The Kuri are intolerant to extreme heat and thus often wallow in the lake's waters to cool off. This characteristic unfortunately makes them not hardy draught animals as they cannot withstand the direct sunrays for long periods of time. In contrast, this breed unlike the zebu cattle are tolerant to small biting insects that often swarm the lake region during certain times of the year but are susceptible to infectious diseases such as trypanosomiasis and Contagious bovine pleuropneumonia (CBPP).

Physical Traits

The Kuri spot a park or "flea-bitten" coat pattern. Typically, the animal appears to be speckled whereby the general coloration is white with small coloured markings of black, brown, tan, dun or red. This is a coat pattern that has been associated with the ancient aurochs and further re-affirms its ancestral roots. It also is considered much taller than its counterparts (zebus), with its height at withers for bulls reaching 180cm.
Their body length is approximately 165cm and 145cm for bulls and cows respectively.

Production Traits

The Kuri is a dual-purpose breed. It is considered as a relatively good milker with an average daily milk yield of 3-6kg in 6-10 month lactation. The milk yield per lactation increases upto the fourth lactation before a decline is observed. The cows have a relatively high fertility rate with the first calving at 36 – 48 months and produce at least 12 calves within their lifespan. Steers also have good fattening ability and are reared for beef production, weighing upto 650kg at maturity. Daily weight gain is reportedly 620-650gms. Its beef is the meat of choice during traditional festivities as it is tender, juicy and well-marbled. The Kuri birth weight has been recorded at 25 and 22.5kg for male and female calves respectively.

Parting Shot

However, of grave concern is the Kuri's ever dwindling population size. Currently its population number is estimated at 10,000 head. This unique cattle breed's population continual decline is due to various threats including unceasing civil unrest, rampant crossbreeding with the Arab Shuwa and M'Bororo zebu, disease ravages and most importantly the receding Lake Chad. This population is obviously threatened as their habitat (Lake Chad) continues to shrink as a result of shifting climatic patterns and man-made effects mainly over-use of the fresh waters for irrigation projects, major overgrazing resulting to land degradation amongst others. For the survival of this unique and rare cattle breed, there is need to put into place rehabilitation measures for their natural habitat (Lake Chad) and set the conservation ball into motion by initiating management strategies to facilitate the population's recovery before the magnificent Kuri is referred to in memoirs, years after their extinction.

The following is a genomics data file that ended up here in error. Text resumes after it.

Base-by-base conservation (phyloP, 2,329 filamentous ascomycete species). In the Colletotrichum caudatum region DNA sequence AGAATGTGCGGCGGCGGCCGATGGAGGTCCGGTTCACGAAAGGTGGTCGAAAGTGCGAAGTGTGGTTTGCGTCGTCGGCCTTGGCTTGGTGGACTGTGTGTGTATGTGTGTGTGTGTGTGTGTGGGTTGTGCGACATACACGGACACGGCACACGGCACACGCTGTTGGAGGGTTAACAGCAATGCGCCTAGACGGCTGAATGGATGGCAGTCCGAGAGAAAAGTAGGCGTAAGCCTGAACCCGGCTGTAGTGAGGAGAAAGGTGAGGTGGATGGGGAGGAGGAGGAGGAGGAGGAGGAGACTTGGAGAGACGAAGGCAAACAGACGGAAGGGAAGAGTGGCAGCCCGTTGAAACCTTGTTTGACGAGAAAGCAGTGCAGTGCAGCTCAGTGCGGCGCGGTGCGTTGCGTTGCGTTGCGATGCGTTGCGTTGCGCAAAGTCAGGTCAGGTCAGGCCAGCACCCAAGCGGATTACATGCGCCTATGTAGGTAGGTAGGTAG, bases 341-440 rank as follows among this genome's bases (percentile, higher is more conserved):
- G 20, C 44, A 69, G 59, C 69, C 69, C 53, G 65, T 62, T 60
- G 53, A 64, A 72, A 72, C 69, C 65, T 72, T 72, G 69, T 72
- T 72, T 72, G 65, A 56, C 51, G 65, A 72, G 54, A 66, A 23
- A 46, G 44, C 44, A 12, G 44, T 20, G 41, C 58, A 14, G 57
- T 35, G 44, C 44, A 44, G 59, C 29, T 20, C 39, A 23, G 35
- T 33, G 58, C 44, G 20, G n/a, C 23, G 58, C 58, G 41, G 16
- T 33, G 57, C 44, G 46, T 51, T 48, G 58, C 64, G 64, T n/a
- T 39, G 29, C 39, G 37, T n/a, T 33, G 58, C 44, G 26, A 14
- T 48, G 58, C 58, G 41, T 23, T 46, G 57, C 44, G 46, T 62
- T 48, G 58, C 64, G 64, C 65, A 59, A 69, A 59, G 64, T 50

Further Reading

  1. Mpofu, and Rege (2002). The Unique Kuri cattle of Lake Chad. AGTR training module
  2. Tawah et al., (1997)A close look at a rare African Breed – the Kuri cattle of Lake Chad Basin: Origin, distribution, production and adaptive characteristics. S.Afr.J.Anim.Sci. 27(2).
  3. Kuri – Types and breeds of African breeds - FAO
  4. The Kuri: A unique study in Natural Selection. Nourishing the Planet
  5. DAGRIS Kuri
  6. ILCA (1993) ILCA 1992 Annual report and programme highlights.ILCA, Addis Ababa, Ethiopia.

Kuri cattle: Nature’s gift to aqueous transhumance
Date 2015-04-29 Language  English Filesize 1.54 MB